Philip of Taranto - Prince of Achaea 1306-1313

Obverse Reverse

This is a coin of Philip of Taranto, Prince of Achaea from 1306-1313. This coins is in horrible condition and was probably the hardest one to finally attribute. I literally spend hours trying to identify some of the letters, then comparing them to the references and see if there were any matches. The obverse reads +PhS*ACh V__C__ surrounding a short cross. As you can see on the reverse, this coin shows the distinctive "Tournois" style. Superman will be able to read the +DE CLARENCIA legend surrounding it - I needed a magnifying glass.

Philip of Taranto was the son of Charles II of Anjou. He was given Achaea, Athens, Albania, Corfu, and Epirus by his father in 1294. He ceded Achaea in 1301 as a wedding present to Philip of Savoy and Maud of Hainault. He regained the title in 1306 when Charles II declared Philip's marriage to Maud as illegal. Philip ceded the principality once again in 1313 to Louis of Burgundy upon his marriage to Maud of Hainault. Philip died in 1331.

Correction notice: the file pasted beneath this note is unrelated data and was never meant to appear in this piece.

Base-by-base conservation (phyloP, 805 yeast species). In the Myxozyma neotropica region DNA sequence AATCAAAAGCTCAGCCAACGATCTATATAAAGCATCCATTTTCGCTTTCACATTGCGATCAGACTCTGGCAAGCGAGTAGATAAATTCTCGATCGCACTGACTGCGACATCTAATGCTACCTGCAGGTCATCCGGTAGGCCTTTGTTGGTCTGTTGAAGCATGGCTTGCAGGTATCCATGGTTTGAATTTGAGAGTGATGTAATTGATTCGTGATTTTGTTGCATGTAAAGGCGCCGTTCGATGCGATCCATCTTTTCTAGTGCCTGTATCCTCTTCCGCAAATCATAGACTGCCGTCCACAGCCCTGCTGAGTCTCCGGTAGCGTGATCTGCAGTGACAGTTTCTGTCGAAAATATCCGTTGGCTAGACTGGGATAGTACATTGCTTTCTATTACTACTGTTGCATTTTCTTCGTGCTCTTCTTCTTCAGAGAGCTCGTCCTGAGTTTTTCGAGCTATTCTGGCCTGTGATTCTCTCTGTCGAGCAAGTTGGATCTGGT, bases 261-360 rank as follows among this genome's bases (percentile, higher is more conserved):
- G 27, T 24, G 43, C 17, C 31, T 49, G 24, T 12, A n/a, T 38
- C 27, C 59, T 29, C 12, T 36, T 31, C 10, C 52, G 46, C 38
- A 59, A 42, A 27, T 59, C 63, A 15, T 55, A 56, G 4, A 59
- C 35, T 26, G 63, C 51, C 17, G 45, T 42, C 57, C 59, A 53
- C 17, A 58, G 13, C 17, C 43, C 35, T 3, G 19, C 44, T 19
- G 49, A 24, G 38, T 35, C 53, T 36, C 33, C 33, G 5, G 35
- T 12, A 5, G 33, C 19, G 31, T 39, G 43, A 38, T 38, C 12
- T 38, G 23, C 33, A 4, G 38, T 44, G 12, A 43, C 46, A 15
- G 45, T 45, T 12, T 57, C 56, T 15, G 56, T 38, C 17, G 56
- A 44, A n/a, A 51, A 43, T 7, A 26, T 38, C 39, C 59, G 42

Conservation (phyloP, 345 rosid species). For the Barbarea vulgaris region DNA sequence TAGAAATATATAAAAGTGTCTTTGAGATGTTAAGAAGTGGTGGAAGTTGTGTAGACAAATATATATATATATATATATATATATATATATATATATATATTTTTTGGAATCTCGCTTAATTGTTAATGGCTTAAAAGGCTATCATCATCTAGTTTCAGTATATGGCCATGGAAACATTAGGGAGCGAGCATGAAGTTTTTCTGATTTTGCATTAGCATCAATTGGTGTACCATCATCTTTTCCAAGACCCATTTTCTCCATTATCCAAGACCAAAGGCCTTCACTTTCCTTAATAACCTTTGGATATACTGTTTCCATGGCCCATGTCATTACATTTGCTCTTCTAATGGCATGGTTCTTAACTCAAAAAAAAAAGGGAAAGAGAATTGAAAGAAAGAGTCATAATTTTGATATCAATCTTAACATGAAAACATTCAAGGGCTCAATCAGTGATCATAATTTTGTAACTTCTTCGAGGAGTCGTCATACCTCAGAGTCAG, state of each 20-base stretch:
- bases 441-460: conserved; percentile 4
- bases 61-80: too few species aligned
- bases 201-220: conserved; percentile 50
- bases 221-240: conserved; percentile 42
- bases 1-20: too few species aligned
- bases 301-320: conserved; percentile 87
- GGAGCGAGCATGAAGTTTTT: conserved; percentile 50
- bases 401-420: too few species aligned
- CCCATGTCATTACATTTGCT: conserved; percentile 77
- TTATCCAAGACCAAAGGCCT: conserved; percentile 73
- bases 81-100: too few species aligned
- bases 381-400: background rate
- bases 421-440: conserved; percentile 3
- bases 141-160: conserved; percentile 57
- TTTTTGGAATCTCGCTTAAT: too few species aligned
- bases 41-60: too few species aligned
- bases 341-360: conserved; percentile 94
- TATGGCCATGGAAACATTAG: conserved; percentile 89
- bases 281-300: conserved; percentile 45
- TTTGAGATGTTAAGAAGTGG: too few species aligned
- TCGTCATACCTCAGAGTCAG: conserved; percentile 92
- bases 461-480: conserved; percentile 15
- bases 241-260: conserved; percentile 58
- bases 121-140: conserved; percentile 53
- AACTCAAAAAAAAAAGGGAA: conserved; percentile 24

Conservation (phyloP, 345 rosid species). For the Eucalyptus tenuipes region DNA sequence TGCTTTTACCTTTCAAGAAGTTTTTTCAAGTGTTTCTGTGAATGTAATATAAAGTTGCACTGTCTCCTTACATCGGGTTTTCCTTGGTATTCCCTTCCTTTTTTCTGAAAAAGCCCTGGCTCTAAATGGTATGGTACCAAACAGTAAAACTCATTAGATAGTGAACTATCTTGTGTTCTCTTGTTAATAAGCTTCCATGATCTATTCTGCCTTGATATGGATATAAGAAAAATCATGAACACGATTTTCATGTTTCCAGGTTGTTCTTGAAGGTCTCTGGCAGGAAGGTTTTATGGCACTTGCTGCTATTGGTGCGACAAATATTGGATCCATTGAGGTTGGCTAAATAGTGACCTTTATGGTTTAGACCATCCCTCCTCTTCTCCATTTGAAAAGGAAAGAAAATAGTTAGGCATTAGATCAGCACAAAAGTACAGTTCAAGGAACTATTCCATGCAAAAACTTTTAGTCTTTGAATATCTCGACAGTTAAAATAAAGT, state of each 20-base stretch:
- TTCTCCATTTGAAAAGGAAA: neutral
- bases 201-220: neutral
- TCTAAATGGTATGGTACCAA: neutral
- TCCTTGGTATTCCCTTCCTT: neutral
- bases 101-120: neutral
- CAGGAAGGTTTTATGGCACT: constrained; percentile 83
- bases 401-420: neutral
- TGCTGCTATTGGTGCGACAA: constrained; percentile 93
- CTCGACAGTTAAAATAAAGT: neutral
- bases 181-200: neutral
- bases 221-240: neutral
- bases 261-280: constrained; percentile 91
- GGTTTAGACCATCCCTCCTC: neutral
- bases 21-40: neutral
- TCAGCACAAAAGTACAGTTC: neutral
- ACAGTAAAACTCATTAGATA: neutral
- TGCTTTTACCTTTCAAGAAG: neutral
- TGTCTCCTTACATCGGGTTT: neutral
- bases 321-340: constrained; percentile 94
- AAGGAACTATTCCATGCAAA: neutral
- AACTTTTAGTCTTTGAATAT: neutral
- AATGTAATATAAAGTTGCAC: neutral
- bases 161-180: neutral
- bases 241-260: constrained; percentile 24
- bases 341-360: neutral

The reason I've included this coin is to highlight an interesting characteristic - sometime in the past a hole was drilled in this coin. As you can see, it's quite small - only the smallest of chains would fit, so I am guessing that this was sewn onto a garment. This was often done to provide adornment for a person of moderate means, not as a way to save or hide the coin.

Continue the tour - Ecclesiastical Coins

Back to Feudal Coins

Main Page